Philip Larkin’s poem, Church Going, is an exploration into the future of religiosity in modern life. Post Second World War, there arose a disassociation with religious discourse in most of the European countries, and many literati plunged into creation of art and literature that mused on the futility of observing the pious way of life.
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The 1954 poem, Church Going, expresses such concerns . Larkin wrote the poem after Second World War, which market a time when the general audience at churches declined significantly. The rampant violence and destruction of the Second World War created generations of skeptics who abhorred faith and religious discourse.
The poem is an exposition of the erosion of the old beliefs of the religious institution delimited by the church. Larkin shows that life has changed and so has the belief systems that governed it. This essay argues that the main theme of the poem, Church Going, is depletion of the credence in religious institution and transformation of Churches into edifices of artistic exuberance.
The poem begins with a monologue in seven stanzas. The first two are narratives. The narrator describes his unplanned, solitary visit to a church. He descends his bicycle, enters the church, and muses on its interiors – floor matting, the rows of seats, the Bibles, and the flowers kept for the mass last Sunday. The narrator looks around the church and tries to acclimatize with the atmosphere:
Once I am sure there’s nothing going on
I step inside, letting the door thud shut.
Another church: matting, seats, and stone,
And little books; sprawlings of flowers, cut
For Sunday, brownish now; some brass and stuff
Up at the holy end; the small neat organ;
And a tense, musty unignorable silence,
Brewed God knows how long.
He climbs the stand, and reads a few verses from the Bible. He then moves back to the entrance of the church and drops a few pennies in the donation box.
The general impression that the narrator exudes is that he is a non-believer. However, at the end of the first stanza, he admits to a feeling of “awkward reverence” for the atmosphere that the church creates (67). In the second stanza, he climbs up the lectern, and amuses himself, by reading the Bible, and pretending that he is reading it to a fictional congregation. He therefore states, “he echoes snigger briefly” (67).
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The rest of the poem is his musing on the future that lay ahead of such churches, for he believes that there will be less number of believers in future. He is almost sure that a time will come when the “churches fall completely out of use” (67). In the third stanza, the narrator muses, out of curiosity, the fate of cathedrals and concludes that they will be preserved simply as buildings of historic importance, while churches will remain abandoned, to be used as barns:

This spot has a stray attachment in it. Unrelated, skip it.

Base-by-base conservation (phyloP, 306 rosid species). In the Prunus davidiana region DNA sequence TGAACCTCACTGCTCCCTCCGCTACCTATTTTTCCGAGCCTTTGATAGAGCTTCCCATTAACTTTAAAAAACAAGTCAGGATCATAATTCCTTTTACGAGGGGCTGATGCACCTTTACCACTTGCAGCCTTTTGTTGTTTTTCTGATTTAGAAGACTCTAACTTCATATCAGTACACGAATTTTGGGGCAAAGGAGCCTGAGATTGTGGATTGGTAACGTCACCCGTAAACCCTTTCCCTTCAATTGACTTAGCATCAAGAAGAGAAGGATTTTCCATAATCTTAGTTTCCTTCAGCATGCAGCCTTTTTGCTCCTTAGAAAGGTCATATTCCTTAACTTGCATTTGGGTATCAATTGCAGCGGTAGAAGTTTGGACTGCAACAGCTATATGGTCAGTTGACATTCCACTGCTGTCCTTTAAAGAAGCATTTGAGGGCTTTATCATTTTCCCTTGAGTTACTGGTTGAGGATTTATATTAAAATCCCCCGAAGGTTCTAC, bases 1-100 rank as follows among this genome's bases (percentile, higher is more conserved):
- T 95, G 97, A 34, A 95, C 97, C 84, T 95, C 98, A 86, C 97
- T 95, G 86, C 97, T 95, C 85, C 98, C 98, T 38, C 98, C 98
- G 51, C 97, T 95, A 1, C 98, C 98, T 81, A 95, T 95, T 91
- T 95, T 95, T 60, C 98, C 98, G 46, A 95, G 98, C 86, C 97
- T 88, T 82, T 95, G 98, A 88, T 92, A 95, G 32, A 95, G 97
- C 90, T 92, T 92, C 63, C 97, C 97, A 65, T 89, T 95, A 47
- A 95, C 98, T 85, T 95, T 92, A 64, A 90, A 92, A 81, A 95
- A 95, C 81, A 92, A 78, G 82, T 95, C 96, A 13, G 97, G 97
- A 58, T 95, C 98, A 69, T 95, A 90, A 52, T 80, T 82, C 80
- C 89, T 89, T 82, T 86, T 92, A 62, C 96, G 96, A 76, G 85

When churches fall completely out of use
What we shall turn into, if we shall keep
A few cathedrals chronically on show,
Their parchment, plate, and pyx in locked cases,
And let the rest rent-free to rain and sheep.
The fourth stanza is again a musing of the narrator where he wonders if the desolate churches will become places of interest for the superstitious lot who would like to throng these desolate churches to rivet the last traces of spiritual power. The fifth stanza is reminiscent of the narrator’s idling about the future of the churches and how they might become an attraction for antiquarians.
However, in the sixth the narrator reverts back and calls churches of future “accoutered frosty barn” (68) and in the seventh stanza, he states that churches will always be successful in attracting visitors for varied reasons: “someone will forever be surprising / A hunger in himself to be more serious” (68). The narrator further explains that the church will retain its serious demeanor: “serious house on serious earth” (68).
The main theme of the poem Church Going is the futility of visiting a church to pray. The tone of the narrator, which in turn can be assumed to be Larkin himself, is half-disdainful and half-serious. The narrator is contemptuous of the habit of visiting churches and derides the various instruments of the church.